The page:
Youth-Nex Speaker Bureau
Looking for a speaker for your class, a talk or conference?
This Speaker Bureau highlights experts within Youth-Nex that could be speakers for an outside event, conference, or workshop. Match your goals, objectives, and themes to the expertise of Youth-Nex speakers and reach out to our speakers directly! Speakers are alphabetically ordered by last name.
Jessika H. Bottiani, MPH, PhD is a Research Assistant Professor of Education at the University of Virginia’s School of Education and Human Development. Her research focuses on measurement and intervention to improve adolescent experiences of school climate and school discipline. She has extensive experience developing, validating, administering, and analyzing statewide student reported survey data on school climate, including establishing climate indicators with reliable psychometric properties across diverse student groups and examining disparities in student reports based on demographic characteristics. She also has a decade of experience designing and implementing reliable classroom observational systems to assess positive classroom climate, teacher classroom management practices, and teacher culturally responsive practices. Dr. Bottiani utilizes data from student and teacher surveys, as well as classroom observations, to understand patterns in classroom and school discipline practices and to develop preventive interventions to reduce racial disparities in punitive school discipline. Dr. Bottiani has tested these interventions with a team of researchers and local collaborators in Maryland and Virginia in randomized trials funded by the National Institutes of Health, Institute of Education Sciences, and the National Institute of Justice. Dr. Bottiani earned her masters and doctorate from the Bloomberg School of Public Health at Johns Hopkins University. She has extensive training in advanced quantitative methods such as multilevel modeling and latent variable modeling.Learn More
Alexis Harris is a Research Assistant Professor with Youth-Nex and School of Education and Human Development. Alexis is a developmental and prevention scientist interested in promoting more healthy, just, and equitable developmental settings for youth. Her work has specialized in social emotional development and the promotion of wellbeing and community. She has implemented and evaluated community and school-based social-emotional learning interventions and professional development for educators, integrating mindfulness, compassion, and yoga-based approaches. Alexis has experience in designing and conducting evaluations, including RCTs and quasi-experimental studies, and using qualitative and mixed methods.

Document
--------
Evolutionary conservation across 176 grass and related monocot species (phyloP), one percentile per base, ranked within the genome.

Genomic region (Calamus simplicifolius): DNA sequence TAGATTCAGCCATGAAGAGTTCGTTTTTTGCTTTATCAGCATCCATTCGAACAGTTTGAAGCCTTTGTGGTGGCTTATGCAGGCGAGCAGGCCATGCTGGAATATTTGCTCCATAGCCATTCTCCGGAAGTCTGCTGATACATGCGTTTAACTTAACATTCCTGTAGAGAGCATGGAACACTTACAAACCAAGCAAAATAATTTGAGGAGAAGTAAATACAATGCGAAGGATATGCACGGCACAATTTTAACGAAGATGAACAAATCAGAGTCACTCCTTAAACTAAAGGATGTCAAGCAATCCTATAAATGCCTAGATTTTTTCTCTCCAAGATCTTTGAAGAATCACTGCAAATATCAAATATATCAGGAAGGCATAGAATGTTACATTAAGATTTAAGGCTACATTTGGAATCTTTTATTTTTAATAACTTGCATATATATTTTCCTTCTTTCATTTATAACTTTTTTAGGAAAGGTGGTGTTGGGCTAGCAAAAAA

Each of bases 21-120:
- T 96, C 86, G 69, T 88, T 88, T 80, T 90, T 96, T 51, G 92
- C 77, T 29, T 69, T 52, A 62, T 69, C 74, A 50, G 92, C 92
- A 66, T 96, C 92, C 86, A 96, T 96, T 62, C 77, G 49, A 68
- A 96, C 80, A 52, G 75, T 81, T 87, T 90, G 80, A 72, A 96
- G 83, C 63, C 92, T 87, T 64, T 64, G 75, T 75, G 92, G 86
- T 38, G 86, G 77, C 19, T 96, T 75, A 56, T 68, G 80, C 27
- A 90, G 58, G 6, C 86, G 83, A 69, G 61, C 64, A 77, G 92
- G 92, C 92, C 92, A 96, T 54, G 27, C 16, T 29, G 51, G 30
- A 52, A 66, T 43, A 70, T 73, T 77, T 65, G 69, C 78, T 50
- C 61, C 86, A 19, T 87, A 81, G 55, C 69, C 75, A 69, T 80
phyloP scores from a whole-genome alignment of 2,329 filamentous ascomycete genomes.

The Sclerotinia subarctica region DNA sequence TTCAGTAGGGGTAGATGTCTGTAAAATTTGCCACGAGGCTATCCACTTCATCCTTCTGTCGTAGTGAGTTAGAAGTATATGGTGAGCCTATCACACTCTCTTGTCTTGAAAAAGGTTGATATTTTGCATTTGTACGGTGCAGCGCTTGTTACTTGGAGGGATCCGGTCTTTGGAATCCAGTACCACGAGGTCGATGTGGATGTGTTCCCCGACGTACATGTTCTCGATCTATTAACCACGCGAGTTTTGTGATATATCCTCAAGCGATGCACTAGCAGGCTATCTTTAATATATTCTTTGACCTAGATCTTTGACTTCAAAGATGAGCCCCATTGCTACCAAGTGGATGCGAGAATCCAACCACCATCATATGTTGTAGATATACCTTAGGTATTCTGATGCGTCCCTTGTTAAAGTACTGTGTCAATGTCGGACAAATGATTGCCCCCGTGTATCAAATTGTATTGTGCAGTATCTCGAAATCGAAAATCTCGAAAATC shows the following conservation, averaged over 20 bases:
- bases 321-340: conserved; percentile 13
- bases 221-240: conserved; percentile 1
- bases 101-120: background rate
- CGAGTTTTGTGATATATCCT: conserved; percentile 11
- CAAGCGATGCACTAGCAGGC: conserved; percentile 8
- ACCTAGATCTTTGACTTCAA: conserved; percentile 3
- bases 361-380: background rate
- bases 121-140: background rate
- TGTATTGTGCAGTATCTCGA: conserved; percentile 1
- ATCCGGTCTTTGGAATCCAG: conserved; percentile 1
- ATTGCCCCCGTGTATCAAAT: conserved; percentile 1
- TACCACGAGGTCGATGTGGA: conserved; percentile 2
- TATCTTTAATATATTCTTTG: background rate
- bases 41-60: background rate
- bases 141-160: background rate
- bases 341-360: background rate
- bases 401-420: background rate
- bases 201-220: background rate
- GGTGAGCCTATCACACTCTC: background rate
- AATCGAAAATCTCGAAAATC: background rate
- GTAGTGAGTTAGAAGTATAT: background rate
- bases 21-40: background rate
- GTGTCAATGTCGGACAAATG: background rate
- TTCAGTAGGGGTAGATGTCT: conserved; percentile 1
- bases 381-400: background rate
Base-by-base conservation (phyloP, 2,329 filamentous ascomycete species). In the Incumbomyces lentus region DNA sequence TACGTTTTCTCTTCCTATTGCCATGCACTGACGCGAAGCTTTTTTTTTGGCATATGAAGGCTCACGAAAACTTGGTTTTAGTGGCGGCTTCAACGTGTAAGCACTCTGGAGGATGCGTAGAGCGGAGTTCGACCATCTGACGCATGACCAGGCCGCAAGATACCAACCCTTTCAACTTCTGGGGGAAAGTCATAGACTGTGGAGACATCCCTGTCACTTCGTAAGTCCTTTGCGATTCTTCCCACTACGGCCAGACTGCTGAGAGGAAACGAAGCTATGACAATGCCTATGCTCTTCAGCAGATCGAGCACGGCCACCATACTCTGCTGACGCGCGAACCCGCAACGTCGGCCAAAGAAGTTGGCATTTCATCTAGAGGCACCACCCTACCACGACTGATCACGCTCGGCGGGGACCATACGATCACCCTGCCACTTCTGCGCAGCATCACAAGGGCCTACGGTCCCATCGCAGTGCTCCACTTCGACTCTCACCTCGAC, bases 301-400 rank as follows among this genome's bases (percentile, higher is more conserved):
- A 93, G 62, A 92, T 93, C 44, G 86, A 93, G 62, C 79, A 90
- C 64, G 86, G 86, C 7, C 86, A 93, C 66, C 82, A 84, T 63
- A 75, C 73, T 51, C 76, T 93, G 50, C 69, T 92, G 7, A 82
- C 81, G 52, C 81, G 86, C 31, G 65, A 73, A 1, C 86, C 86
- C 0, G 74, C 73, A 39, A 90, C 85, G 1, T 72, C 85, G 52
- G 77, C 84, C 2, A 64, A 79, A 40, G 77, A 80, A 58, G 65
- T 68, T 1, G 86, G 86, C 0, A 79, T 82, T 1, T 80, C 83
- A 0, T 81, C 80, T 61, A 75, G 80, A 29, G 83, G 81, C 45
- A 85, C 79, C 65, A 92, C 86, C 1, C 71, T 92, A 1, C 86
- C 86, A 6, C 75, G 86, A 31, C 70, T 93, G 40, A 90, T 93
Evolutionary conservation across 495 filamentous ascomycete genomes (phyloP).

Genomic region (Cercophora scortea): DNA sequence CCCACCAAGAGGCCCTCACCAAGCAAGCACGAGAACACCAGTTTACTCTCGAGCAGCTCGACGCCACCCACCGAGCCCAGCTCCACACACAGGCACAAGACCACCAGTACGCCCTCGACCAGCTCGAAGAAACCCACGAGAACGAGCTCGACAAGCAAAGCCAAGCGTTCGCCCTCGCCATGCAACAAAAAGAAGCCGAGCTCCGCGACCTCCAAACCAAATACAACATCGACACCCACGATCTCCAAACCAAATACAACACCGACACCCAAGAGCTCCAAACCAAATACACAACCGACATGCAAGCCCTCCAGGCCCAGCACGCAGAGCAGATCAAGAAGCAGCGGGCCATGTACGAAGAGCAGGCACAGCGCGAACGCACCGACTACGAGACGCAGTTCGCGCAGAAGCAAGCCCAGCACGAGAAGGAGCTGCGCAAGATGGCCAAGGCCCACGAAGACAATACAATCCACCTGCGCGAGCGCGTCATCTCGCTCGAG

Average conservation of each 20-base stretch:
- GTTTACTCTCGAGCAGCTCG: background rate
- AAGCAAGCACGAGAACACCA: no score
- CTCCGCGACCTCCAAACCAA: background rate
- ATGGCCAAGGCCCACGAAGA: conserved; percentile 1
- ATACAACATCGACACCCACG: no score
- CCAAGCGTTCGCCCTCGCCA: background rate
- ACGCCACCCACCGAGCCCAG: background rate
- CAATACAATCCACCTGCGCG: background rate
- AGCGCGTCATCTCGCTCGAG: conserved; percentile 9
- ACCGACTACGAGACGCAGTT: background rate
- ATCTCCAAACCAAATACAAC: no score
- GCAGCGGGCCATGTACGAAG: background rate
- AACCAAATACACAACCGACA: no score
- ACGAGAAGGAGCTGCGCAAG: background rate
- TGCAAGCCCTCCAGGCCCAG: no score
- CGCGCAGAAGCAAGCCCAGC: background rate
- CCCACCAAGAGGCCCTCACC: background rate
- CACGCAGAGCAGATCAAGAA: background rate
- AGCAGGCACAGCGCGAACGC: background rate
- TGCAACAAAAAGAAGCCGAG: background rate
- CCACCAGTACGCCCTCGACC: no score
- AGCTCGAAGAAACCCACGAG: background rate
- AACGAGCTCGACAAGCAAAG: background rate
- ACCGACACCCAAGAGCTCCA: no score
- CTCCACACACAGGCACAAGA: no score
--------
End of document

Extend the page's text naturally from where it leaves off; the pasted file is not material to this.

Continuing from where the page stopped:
In addition to her research experience, Alexis has developed and taught prevention and wellness-promotion curricula for children, families, and educators in school and community settings. Alexis is a lead author of the Compassionate Schools Project mindfulness-based social-emotional learning curriculum for elementary schools. She also developed CALM, a wellness-promotion program for educators and school staff that promotes emotional and body awareness, stress management, physical wellbeing, and professional efficacy through accessible and practical contemplative practices.
Patricia (Tish) Jennings M.Ed., Ph.D. is an internationally recognized leader in the fields of social and emotional learning and mindfulness in education and Professor of Education at the School of Education and Human Development at the University of Virginia. Her research places a specific emphasis on teacher stress and how it impacts the social and emotional context of the classroom, as articulated in her highly cited theoretical article "The Prosocial Classroom." Jennings led the team that developed CARE, a mindfulness-based professional development program shown to significantly improve teacher well-being, classroom interactions and student engagement in the largest randomized controlled trial of a mindfulness-based intervention designed to address teacher stress. She is currently Principal Investigator of Project CATALYZE, a study that will examine whether CARE enhances the effectiveness of a social and emotional learning curriculum. She is a co-author of Flourish: The Compassionate Schools Project curriculum, an integrated social and emotional learning, health and physical education program. She is the author numerous peer-reviewed journal articles and chapters and several books including Mindfulness in the Pre-K-5 Classroom: Helping Students Stress Less and Learn More, part of Social and Emotional Learning Solutions, a book series by WW Norton of which she is editor.
Email: TishJennings@virginia.eduLearn More
Wintre Foxworth Johnson, Ph.D. is an Assistant Professor in the Department of Curriculum, Instruction, and Special Education. Prior to joining the School of Education and Human Development at the University of Virginia, Johnson served as a Teacher Leadership Coach with the equity-focused policy and practice non-profit organization Teach Plus. She has extensive experience in teacher training and professional development, in particular, supporting educators in considering ways to translate culturally responsive and sustaining theories to practice in elementary school contexts; encouraging educators to excavate implicit biases and critique structural inequities that negatively affect the schooling experiences of marginalized students; and training preservice and inservice teachers to consider the pedagogical possibilities at the intersection of literacy and history instruction.